The people issues in any BPR, and for that matter EAI, project are everything. In setting up its supplier portal for sharing and managing quality information with its suppliers, Delphi Automotive (Troy, MI) had to prepare both itself and its partners. While Covisint hosted the portal infrastructure, Delphi put in an infrastructure to manage its users within that environment. This infrastructure included a help desk to administer and support all of the security issues associated with getting Delphi users connected. Delphi also spoke to its suppliers about its new portal strategy. First, the suppliers were told that this portal, specifically through the Covisint quality application called "Problem Solver," was how Delphi was going to communicate with them. "It's a requirement for doing business with Delphi," points out Dan Holland, Delphi's Technical Director for e-Business Program Office.
Second, the suppliers were told they needed to register with Covisint to connect, ultimately, to Delphi and Delphi quality management applications. Delphi also explained the various roles of the players. For instance, Covisint generally handles the registration process, application training, and, if so desired, technology consulting. For suppliers working with Delphi, no data is shared, nor is any other software needed. Suppliers manually enter data in PRRs (Problem Reporting and Resolution notification) as required. Whatever workflow exists with that PRR has been defined in Covisint's Problem Solver by Delphi. This includes such parameters as the addresses of the people to review the PRRs, supplier and Delphi response times, and what alerts are to be issued.
The fact is, integrating Covisint to a company's business system is not required. However, the more a company integrates its existing system with Covisint, the more value the company will derive from the Covisint trading exchange. "It depends on how far you want to go with the integration," says Bennett. Some customers have legacy ERP systems with all kinds of hooks to "external" information systems. Others run their businesses from PC-based spreadsheets, databases, or both. Either customer can integrate its business applications to Covisint. The complexity of the integration is a function of how deep you want Covisint to get into your legacy systems. And no, not all Covisint customers integrate their systems to Covisint.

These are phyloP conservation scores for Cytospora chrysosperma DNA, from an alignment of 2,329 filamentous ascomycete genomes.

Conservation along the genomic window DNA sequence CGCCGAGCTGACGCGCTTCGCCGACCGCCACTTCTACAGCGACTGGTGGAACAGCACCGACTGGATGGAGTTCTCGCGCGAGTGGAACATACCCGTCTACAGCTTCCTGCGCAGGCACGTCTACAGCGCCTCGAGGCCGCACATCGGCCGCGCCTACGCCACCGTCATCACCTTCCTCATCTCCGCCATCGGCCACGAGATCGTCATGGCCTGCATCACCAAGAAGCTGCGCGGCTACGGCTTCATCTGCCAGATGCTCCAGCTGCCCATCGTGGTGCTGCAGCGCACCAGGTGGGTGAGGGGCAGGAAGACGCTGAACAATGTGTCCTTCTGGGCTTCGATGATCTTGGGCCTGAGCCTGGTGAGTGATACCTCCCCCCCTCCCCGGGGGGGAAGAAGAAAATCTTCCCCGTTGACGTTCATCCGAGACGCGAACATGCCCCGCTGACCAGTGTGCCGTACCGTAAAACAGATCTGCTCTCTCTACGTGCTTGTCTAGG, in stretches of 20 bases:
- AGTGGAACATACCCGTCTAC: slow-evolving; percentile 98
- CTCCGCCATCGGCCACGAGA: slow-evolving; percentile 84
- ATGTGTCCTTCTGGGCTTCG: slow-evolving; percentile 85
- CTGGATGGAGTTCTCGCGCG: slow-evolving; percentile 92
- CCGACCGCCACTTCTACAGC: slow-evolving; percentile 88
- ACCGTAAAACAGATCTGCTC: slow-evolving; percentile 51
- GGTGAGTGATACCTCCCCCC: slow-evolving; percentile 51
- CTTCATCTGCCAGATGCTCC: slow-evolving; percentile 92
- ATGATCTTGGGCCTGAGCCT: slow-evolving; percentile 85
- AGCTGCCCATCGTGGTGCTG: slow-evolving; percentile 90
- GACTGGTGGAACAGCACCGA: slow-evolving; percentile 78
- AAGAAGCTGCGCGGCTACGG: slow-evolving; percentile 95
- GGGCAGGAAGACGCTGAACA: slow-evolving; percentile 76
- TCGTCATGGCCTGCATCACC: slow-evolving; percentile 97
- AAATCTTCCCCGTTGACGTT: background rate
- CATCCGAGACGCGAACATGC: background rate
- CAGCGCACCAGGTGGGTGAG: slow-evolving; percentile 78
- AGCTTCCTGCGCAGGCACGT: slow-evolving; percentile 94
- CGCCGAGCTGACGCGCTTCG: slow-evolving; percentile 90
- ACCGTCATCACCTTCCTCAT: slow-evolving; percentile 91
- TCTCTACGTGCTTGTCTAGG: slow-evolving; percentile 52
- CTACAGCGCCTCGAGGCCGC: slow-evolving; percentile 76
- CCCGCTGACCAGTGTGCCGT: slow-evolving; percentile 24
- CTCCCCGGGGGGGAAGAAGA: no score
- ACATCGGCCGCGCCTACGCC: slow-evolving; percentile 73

According to webMethods (Fairfax, VA), an EAI software vendor, integrating applications in and outside an e-enabled environment involves a variety of steps. First is process and data mapping; that is, determining the flow of information across people, partners, and applications across the extended enterprise. Next, these maps and business process models need to be translated into software, either as integration adapters to reuse legacy and enterprise applications and data or as new applications. Covisint helps in the former category providing XML messaging. Third-party consultants and products can help in the latter category. For instance, Delphi uses SAP's Business Connector, an OEM version of webMethods' integration server, to integrate the company's ERP system to Covisint. Using custom SAP Business Application Programming Interfaces (BAPI) and Java programming, Business Connector provides native connectivity to SAP applications, greatly simplifying the EAI effort. Among other things, this bridge extracts contract information with suppliers from SAP.
Delphi also has a large supplier database that it shares with Covisint. This database contains part number-supplier number (DUNS) relationships, and it's necessary for issuing PRRs. (Any supplier wanting to use Covisint's Problem Solver to issue PRRs would need to share a similar database with Covisint.) For that integration, Delphi installed an architecture that consists of EAI software from CrossWorlds Software Inc. (Burlingame, CA; acquired by IBM in January 2002 and now part of IBM's WebSphere e-business infrastructure software). CrossWorlds' software was already a part of Delphi's SAP deployment. CrossWorlds extracts the data and delivers it to the Covisint site server, which acts as a webMethods connector. The connector pulls the data out in ebXML for Covisint's applications.
EAI also involves software testing. If the results are acceptable, launch the software across the enterprise. Then manage and monitor the status of processes throughout your enterprise, provide ongoing maintenance to backend information systems, and perform ongoing application development as the enterprise grows.